The heyday of the friendly society and benefit club was during the Victorian and Edwardian era when they spread widely and provided a useful outlet for reformist energies, and offered facilities for saving and some small degree of security against losses caused by sickness and death.
The main purpose of a friendly society was to act as a benefit club in times of sickness and death, but some societies built balls to provide social and educational facilities, and some lent money for mortgages. They met regularly at the village alehouse and provided many working-class men with their first opportunity to hold public office. The annual club feast was often the social highlight of the year in villages and market towns. Many old photographs survive of feast-day processions, with bands and banners.
The Rose of Roscommon Lodge No. 263 of Ancient Free Gardeners was founded at Seaton Ross on the 111 June 1839 and met regularly – usually every two weeks at The Blacksmiths Arms Inn, North End, Seaton Ross. It’s purpose as a friendly society was through membership and subscriptions, to provide assistance in the event of sickness, incapacity or death. Membership was originally open only to men involved in gardening and assistance given in particular to 93Cd and infirm gardeners interested in horticultural pursuits and their widows. Eventually, membership became more open and men who were not gardeners (known as Free Gardeners) began to be admitted into the order. Several of the early members were James Kempley (Farmer), Thomas Stubbings (Farmer), John Sykes Jnr. (Victualler, Blacksmith’s Arms Inn), Rev. Thomas Terry (Curate of Seaton Ross) and William Watson (Farmer & Land Surveyor) to name but a few.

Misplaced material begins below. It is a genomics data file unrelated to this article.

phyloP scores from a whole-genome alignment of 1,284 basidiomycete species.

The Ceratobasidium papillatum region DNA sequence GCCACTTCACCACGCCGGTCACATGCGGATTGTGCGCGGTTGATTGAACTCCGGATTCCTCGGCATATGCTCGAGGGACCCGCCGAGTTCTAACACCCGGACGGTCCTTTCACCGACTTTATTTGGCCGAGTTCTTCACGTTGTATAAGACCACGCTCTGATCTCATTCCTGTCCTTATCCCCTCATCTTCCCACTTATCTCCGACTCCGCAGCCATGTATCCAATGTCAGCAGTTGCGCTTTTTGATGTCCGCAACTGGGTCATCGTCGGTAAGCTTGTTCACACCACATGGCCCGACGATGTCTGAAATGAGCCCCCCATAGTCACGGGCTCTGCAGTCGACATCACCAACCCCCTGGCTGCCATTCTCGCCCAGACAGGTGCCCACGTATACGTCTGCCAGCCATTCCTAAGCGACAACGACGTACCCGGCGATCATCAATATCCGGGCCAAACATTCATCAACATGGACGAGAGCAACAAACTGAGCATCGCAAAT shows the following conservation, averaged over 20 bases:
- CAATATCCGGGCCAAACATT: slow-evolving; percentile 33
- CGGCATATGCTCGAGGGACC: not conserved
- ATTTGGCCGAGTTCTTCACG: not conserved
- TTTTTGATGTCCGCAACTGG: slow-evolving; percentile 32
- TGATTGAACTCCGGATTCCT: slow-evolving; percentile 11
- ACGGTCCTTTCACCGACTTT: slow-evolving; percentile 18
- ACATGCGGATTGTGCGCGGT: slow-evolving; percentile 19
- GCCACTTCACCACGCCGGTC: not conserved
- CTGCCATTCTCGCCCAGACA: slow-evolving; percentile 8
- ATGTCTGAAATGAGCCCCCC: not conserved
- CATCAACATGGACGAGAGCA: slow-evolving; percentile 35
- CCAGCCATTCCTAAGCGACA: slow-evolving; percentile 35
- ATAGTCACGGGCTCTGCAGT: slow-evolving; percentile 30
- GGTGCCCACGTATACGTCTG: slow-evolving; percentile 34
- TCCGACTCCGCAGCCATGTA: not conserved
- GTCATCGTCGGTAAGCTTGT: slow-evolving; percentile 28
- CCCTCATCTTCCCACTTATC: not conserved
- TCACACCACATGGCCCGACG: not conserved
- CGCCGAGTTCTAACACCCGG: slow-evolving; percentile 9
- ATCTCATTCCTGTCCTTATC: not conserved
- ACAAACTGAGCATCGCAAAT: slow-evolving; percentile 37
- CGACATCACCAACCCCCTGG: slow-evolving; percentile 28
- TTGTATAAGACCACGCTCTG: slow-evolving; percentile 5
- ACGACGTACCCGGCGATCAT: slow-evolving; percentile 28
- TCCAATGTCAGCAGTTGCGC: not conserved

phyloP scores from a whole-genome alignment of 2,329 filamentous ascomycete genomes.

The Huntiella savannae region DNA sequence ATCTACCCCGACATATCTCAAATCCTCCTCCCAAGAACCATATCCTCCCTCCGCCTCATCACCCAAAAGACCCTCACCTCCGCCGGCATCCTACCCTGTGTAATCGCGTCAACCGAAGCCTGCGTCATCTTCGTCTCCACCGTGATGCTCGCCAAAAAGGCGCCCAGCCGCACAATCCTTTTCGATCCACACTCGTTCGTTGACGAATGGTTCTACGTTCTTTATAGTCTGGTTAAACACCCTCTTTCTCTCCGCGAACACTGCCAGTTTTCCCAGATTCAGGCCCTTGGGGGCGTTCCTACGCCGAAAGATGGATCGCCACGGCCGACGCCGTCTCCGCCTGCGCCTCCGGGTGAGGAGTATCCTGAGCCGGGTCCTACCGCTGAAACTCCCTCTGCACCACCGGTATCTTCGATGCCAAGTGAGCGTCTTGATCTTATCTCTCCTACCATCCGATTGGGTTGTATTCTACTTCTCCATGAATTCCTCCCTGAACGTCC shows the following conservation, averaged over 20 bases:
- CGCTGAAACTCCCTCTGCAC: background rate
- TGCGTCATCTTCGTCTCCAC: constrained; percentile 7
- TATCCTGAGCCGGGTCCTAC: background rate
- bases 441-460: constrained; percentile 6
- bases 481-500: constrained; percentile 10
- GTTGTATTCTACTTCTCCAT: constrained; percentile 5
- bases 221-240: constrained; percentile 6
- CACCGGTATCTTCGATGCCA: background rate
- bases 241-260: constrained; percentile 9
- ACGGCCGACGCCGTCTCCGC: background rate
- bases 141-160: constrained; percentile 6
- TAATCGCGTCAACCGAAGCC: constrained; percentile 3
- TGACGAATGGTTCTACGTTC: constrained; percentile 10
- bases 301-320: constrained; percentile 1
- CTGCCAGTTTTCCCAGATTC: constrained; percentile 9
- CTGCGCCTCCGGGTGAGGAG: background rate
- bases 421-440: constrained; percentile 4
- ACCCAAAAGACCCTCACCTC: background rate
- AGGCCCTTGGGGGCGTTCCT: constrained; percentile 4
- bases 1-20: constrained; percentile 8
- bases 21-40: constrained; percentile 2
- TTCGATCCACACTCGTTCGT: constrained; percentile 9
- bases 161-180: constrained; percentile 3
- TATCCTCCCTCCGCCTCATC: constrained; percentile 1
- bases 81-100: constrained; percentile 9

The Yorkshire Gazette of the 6th June 1840 reported on the 1st anniversary celebration of the lodge and the following is an extract from the newspaper report:
SEATON ROSS – “The brethren of the Rose of Roscommon Lodge of Ancient Free Gardeners commemorated their anniversary on Thursday last, in a spirited and very appropriate manner. Arrayed in the insignia of the order and accompanied by Walker’s brass band, with beautiful district banner, the members, together with a numerous body of friends, proceeded to Everingham Hall, the seat of Charles Maxwell, esq., where the whole party were regaled with an ample supply of true English ale, They were then joined by the Rev. Mr. Terry, the worthy rector of Seaton Ross, and proceeded to the parish church where the rev. gentleman preached a most powerful, brilliant, and faithful sermon from 2 Peter, c1, v. 5,6,7. The service being concluded, the dinner was next resorted to; here profusion, good taste and excellent order truly prevailed. The company being so large, upwards of a hundred, it was found requisite to erect a marquee, which was tastefully and appropriately decorated with flowers and evergreens. After toasts ad speeches, the company separated at an early hour, highly gratified with the day’s proceedings”.
It is uncertain how long the Rose of Roscommon Lodge No.263 existed, as records are very limited and it appears to have lasted only a few years. Often membership of benefit clubs was too small and too W1Stable for success, members would fall out in bad times, and as a result income often failed to match outgoings and financial collapse ensued. No evidence has been found to suggest this was the case at Seaton Ross and perhaps membership dwindled for a variety of reasons. Friendly Societies have been sadly forgotten in the past and should be remembered as they played a very important role in the lives of working class families such as the Ancient Free Gardeners of Seaton Ross, Rose of Roscommon Lodge No. 263.
The illustration shown above was part of the ceremonial regalia of the order namely, the square and compasses accompanied by a gardener ‘s pruning knife.